When I applied my heart to know wisdom, and to see the business that is done on earth, how neither day nor night do one's eyes see sleep, then I saw all the work of God, that man cannot find out the work that is done under the sun. However much man may toil in seeking, he will not find it out. Even though a wise man claims to know, he cannot find it out. – Ecclesiastes 8:16-17
Yesterday’s reflection on wisdom in chapter 7 gives way to a lecture about obedience to the king in chapter 8. This is a peculiar segue, except that the latter passages of Ecclesiastes emphasize human futility compared to God’s sovereignty. “I say:” the Preacher affirms, “Keep the king's command, because of God's oath to him.” The details of this oath are not directly clear, unless it refers to God’s oath to David and his successors. As an aside, you’ve probably noticed that there is also no direct reference to the LORD – Yahweh, the God of Israel – in this book. This may be a simple literary peculiarity, or it may reflect a particular perspective.
This is not the end of today’s curiosities. The Preacher returns to recounting oft-disconnected proverbs, such as those having to do with finding joy in pleasure. In chapter 9 he writes, “Go, eat your bread in joy, and drink your wine with a merry heart, for God has already approved what you do.” But in chapter 11 there is a warning: “Rejoice, O young man, in your youth, and let your heart cheer you in the days of your youth. Walk in the ways of your heart and the sight of your eyes. But know that for all these things God will bring you into judgment.” Are these contradictory? Does their immediate setting bring clarity? Or is this something that, like the book of Proverbs, requires referencing the entirety of Ecclesiastes and all of Scripture as context.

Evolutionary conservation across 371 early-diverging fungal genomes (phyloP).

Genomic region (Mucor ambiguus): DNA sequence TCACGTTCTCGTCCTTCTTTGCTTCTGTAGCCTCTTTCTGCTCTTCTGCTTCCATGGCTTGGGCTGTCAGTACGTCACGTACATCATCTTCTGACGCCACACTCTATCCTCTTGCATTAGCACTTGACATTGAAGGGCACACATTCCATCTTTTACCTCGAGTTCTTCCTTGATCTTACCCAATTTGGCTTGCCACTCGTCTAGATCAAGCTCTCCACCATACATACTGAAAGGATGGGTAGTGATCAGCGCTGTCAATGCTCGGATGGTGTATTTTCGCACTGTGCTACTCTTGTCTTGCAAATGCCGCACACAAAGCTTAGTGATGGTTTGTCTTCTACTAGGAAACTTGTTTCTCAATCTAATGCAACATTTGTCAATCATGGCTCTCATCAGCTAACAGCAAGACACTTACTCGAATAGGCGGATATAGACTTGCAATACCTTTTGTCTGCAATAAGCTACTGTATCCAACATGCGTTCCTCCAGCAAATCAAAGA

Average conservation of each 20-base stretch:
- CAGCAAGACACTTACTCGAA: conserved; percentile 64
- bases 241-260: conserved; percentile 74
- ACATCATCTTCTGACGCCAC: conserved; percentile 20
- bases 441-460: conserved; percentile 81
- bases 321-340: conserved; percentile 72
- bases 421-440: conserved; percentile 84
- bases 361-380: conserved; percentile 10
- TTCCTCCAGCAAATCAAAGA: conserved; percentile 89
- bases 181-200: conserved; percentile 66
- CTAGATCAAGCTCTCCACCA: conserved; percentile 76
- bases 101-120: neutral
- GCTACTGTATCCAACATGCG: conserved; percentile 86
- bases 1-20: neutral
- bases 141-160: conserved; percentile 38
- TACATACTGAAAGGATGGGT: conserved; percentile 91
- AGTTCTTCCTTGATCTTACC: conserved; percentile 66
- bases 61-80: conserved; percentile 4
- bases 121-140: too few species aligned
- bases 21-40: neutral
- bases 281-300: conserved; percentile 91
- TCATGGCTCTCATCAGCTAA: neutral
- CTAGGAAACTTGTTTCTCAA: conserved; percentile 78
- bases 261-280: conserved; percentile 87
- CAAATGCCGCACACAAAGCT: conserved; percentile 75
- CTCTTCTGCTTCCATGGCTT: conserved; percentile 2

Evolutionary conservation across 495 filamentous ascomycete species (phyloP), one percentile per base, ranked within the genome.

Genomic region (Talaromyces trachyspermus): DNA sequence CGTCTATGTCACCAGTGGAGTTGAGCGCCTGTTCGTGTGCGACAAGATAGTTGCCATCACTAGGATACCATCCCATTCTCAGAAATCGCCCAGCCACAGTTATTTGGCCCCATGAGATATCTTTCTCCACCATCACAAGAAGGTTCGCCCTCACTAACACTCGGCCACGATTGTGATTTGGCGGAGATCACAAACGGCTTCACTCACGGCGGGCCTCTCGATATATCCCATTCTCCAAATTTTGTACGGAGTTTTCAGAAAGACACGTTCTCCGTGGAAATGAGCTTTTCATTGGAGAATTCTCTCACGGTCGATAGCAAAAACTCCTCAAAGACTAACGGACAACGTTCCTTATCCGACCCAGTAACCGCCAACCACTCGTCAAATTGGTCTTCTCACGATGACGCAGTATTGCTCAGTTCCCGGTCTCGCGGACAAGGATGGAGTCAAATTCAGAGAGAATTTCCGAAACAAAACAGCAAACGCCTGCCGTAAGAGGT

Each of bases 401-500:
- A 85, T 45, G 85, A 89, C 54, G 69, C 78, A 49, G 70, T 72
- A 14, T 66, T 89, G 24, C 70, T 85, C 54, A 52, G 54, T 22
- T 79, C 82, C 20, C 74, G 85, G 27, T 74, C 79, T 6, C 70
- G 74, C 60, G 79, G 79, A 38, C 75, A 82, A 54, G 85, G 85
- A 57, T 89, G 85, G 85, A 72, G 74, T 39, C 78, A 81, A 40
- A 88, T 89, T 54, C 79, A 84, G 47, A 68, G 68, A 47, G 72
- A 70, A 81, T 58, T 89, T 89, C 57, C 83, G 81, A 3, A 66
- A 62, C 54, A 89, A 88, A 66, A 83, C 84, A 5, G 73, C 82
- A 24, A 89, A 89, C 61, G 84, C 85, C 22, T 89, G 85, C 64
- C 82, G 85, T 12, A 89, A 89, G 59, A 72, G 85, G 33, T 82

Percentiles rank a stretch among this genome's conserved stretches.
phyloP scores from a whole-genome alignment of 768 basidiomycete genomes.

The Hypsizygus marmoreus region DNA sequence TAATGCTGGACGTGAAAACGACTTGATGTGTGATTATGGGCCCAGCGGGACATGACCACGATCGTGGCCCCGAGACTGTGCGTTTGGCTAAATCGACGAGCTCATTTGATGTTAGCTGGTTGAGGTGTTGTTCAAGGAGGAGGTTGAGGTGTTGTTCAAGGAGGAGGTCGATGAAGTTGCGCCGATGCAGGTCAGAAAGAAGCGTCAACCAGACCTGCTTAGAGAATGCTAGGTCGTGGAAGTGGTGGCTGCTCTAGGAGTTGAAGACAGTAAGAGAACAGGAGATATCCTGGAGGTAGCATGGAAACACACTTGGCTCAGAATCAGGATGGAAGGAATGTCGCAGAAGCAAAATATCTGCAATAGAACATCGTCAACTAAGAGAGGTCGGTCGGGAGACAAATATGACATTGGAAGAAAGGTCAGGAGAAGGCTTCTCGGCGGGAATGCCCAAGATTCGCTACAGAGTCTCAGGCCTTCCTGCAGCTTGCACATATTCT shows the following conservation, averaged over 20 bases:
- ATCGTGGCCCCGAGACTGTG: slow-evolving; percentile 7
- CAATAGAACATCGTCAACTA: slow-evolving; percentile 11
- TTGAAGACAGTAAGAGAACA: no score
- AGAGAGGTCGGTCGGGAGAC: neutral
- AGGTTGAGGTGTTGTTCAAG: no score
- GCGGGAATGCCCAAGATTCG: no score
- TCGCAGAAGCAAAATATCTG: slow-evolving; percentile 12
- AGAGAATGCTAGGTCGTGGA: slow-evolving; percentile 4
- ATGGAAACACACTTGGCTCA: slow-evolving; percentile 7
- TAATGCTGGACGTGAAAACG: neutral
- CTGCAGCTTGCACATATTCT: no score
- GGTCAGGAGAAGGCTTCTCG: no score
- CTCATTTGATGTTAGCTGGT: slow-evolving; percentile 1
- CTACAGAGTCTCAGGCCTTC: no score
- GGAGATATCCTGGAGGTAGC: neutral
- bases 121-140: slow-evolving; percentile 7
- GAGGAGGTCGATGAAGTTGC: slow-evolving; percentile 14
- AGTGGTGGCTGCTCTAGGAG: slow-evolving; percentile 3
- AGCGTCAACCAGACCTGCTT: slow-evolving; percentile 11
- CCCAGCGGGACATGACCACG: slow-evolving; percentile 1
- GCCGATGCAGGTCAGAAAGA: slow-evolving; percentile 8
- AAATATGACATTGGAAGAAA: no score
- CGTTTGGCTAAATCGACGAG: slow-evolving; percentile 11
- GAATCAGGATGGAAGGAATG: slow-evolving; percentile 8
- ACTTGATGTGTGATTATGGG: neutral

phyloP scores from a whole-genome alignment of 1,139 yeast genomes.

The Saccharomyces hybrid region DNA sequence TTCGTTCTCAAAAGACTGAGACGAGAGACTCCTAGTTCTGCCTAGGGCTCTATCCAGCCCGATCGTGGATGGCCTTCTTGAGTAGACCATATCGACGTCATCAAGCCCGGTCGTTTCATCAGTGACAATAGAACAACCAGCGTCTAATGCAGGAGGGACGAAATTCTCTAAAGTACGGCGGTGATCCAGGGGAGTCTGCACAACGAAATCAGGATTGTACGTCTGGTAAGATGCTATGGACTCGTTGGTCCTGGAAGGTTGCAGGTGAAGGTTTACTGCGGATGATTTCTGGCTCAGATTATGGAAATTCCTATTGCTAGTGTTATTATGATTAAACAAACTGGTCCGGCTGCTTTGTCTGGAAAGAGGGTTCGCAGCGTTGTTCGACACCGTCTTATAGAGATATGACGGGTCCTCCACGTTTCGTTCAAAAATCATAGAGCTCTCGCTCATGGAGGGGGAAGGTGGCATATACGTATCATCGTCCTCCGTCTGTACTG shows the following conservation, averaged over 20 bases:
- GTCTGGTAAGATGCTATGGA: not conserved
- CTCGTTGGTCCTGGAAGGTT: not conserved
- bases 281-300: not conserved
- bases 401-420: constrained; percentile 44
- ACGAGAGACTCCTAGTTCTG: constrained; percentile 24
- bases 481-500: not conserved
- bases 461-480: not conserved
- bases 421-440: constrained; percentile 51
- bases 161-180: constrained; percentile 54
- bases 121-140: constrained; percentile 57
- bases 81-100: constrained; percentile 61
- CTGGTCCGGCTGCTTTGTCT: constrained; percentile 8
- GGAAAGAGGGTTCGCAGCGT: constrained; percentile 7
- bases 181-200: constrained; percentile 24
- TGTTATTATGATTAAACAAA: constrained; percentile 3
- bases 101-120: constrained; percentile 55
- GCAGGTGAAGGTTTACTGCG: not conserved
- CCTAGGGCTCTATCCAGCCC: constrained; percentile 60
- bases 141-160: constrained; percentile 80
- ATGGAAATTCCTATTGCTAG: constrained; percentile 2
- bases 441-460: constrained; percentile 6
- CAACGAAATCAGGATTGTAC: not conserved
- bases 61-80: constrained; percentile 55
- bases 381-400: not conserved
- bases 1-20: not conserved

All throughout, notice the writer’s perspective on issues around the text. What is his understanding of life and afterlife? What is his true, and complete, view of wisdom? What is the relationship between riches and poverty, righteousness and unrighteousness? And who, exactly, is speaking, both in chapter 8’s “Obey the king” passage and chapter 12’s third-person closing?
The end of the matter; all has been heard… The book concludes less with a discovery than with a judgment, a conclusion to all the evidence the Preacher has gathered. As you attended to your emotions throughout the book, attend to your response at the end: does the judgment leave you satisfied, ambivalent, or wanting?
Our verse for this week is Ephesians 6:12: For we do not wrestle against flesh and blood, but against the rulers, against the authorities, against the cosmic powers over this present darkness, against the spiritual forces of evil in the heavenly places.
Ecclesiastes 8 through 12. Now let’s read it!
For we do not wrestle against flesh and blood, but against the rulers, against the authorities, against the cosmic powers over this present darkness, against the spiritual forces of evil in the heavenly places.